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Profiting from History
By John Hilston
April 8, 2013 - Henry Ford, the legendary automotive entrepreneur, once said that “history is more or less bunk.”
That would be the same Henry Ford whose collection of artifacts became the much-visited Greenfield Village and Henry Ford Museum in Dearborn, Mich.
Clearly a lover of history, Ford offered two criticisms in the full context of his “history is bunk” comment.
First, he offered that history is made in the present, which is kind of a “what have you done for me lately?” remark. Maybe more importantly, he vocalized the thoughts of many a bored history student when he essentially asked “why would this stuff matter to me?”
Here’s where entrepreneurship comes in:
If you help an interested individual find the past, other interested individuals might beat a path to your door and help you start and maintain a profitable history-related business.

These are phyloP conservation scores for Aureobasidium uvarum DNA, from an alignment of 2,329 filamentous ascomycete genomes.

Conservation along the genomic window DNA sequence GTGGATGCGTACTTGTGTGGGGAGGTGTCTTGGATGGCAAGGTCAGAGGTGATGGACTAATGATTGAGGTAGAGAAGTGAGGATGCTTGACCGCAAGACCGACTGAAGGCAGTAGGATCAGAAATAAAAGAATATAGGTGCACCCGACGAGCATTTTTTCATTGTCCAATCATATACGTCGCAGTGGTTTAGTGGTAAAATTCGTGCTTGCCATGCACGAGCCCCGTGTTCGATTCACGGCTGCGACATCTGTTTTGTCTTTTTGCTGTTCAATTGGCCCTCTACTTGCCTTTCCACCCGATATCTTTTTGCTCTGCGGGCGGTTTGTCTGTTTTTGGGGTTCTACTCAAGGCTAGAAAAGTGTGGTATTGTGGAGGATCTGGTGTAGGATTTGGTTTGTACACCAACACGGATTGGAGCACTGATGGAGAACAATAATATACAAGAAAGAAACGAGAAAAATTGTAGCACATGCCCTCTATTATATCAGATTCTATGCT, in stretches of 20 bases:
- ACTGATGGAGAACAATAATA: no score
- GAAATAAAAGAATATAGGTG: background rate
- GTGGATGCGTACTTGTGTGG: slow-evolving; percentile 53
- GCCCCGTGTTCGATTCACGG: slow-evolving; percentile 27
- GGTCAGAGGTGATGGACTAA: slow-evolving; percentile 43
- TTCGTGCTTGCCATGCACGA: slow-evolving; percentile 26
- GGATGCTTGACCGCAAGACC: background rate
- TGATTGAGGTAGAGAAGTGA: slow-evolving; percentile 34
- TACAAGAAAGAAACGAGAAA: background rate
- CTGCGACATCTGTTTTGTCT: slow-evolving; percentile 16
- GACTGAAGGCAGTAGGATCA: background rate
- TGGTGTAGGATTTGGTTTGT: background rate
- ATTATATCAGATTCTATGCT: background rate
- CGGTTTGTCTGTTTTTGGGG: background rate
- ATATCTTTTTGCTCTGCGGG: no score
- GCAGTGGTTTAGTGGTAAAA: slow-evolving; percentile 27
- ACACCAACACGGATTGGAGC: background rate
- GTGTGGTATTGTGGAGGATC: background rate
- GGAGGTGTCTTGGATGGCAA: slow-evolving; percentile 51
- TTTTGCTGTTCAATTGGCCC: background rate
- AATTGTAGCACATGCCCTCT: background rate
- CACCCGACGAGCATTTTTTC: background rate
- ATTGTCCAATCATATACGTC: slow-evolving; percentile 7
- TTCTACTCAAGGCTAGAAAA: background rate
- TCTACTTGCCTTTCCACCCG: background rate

The examples abound.
Ancestry.com has done very well. So have “throwback” athletic jersey producers and many other merchants of memorabilia that thrive on the Web. But you don’t need not go into cyberspace or be a sports fan to consume nostalgia.
Right here on the Space Coast we have the Kennedy Space Center Visitor Complex. We also have Cocoa Village and Historic Downtown Melbourne.
KSC is now offering a great set of tours that include visits to launch pads, the launch control center and the Vehicle Assembly Building. This is local history that matters to many people from around the nation and world.
Simply put, these activities can be profitable for entrepreneurs.
However, it is also important to consider the cost side of the ledger.
In order to preserve the historic atmosphere, another level of regulation is generally imposed in historic districts. Conforming to these rules can be costly. The federal tax incentives do not always offset the costs, even if those incentives survive over the long term.
Despite this cautionary note, profit opportunities do exist in the history industry. With no apologies to Hollywood, if you build or maintain someone’s “Field of Dreams,” they will come.
Dr. John Hilston is an associate professor of economics at Brevard Community College.